WHAT NEXT AF­TER PARK’S RE­MOVAL?

Leader loses priv­i­leges, faces ar­rest if she re­fuses to co­op­er­ate with cor­rup­tion probe

New Straits Times - - World -

YES­TER­DAY’s fi­nal ver­dict by the con­sti­tu­tional court to sack im­peached pres­i­dent Park Geun-hye has fi­nally put an end to a months-long po­lit­i­cal cri­sis that rocked the na­tion.

Now that the public call had been ful­filled, here are some key de­vel­op­ments that may await South Kore­ans — and Park — in the com­ing months.

The con­sti­tu­tional court’s ver­dict im­me­di­ately strips her of all pow­ers and priv­i­leges, in­clud­ing pro­tec­tion from crim­i­nal in­dict­ment. She is obliged to move out of the pres­i­den­tial palace, but an aide said she would not do so yes­ter­day as her pri­vate res­i­dence needed to be pre­pared.

She has also been stripped of the priv­i­leges she can en­joy as a for­mer head of state, in­clud­ing the right to be buried be­side her fa­ther, for­mer pres­i­dent Park Chung-hee — who was as­sas­si­nated in 1979.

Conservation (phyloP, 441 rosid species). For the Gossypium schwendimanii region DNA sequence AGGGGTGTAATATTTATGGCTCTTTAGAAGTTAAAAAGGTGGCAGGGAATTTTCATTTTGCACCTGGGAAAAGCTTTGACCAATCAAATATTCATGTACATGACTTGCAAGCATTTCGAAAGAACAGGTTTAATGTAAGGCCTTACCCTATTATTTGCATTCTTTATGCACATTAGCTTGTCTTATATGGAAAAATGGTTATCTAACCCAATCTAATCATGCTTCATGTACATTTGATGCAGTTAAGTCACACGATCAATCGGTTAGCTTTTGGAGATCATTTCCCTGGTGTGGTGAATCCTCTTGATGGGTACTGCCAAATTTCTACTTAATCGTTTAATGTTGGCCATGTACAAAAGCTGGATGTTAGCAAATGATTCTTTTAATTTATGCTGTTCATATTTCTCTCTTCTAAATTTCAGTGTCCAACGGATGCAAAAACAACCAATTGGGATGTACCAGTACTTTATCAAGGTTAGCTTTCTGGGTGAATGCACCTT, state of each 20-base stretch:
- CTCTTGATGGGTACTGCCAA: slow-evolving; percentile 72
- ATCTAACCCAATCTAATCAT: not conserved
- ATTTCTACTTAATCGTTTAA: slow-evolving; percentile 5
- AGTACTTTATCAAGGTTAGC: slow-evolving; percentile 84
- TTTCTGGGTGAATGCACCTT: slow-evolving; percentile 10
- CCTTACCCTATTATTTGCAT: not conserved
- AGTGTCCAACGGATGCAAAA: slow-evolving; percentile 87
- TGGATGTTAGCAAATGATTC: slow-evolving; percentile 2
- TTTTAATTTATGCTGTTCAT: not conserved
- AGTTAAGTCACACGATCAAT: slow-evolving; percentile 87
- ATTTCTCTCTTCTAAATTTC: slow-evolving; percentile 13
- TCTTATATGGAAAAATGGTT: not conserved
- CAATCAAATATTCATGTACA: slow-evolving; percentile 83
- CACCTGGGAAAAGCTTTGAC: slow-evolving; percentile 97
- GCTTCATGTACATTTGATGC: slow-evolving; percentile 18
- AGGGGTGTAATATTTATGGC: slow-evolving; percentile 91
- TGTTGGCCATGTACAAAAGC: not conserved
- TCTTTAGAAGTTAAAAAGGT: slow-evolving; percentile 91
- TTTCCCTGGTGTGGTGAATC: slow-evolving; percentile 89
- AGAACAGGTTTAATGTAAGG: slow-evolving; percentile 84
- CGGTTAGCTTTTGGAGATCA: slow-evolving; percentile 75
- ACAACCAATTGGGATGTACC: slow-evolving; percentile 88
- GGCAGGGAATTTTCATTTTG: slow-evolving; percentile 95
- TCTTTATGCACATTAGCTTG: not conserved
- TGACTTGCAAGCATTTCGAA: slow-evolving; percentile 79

Park had been named a crim­i­nal sus­pect, ac­cused of bribery for of­fer­ing pol­icy favours to the firms that ben­e­fited her aide Choi Son-sil. For months she had re­fused to make her­self avail­able for ques­tion­ing by pros­e­cu­tors.

But that may no longer be an op­tion once she leaves the Blue House, when she could face ar­rest if she re­fused a sum­mons.

A pres­i­den­tial elec­tion is to be held within 60 days, with lo­cal me­dia re­ports sug­gest­ing May 9 as the most likely date.

Both the court and Act­ing Pres­i­dent Hwang Kyo-Ahn ap­pealed for the coun­try to come to­gether and move for­ward.

But the di­vi­sions fos­tered by the scan­dal will con­tinue — while Park’s re­moval had over­whelm­ing public sup­port, she re­mained pop­u­lar with an older, con­ser­va­tive con­stituency with fond mem­o­ries of rapid growth un­der the 1961-79 rule of her fa­ther.

The cur­rent fron­trun­ner — by a dis­tance — is the lib­eral for­mer Demo­cratic Party leader Moon Jae-in, on 36 per cent.

But Hwang is in sec­ond place on 14 per cent and con­ser­va­tive par­ties had few stan­dard-bear­ers to turn to af­ter for­mer United Na­tions sec­re­tary-gen­eral Ban Ki-moon ruled him­self out.

REUTERS PIC

Park Geun-hye shov­el­ling earth into the grave of her fa­ther, pres­i­dent Park Chung-hee, who was as­sas­si­nated in 1979.

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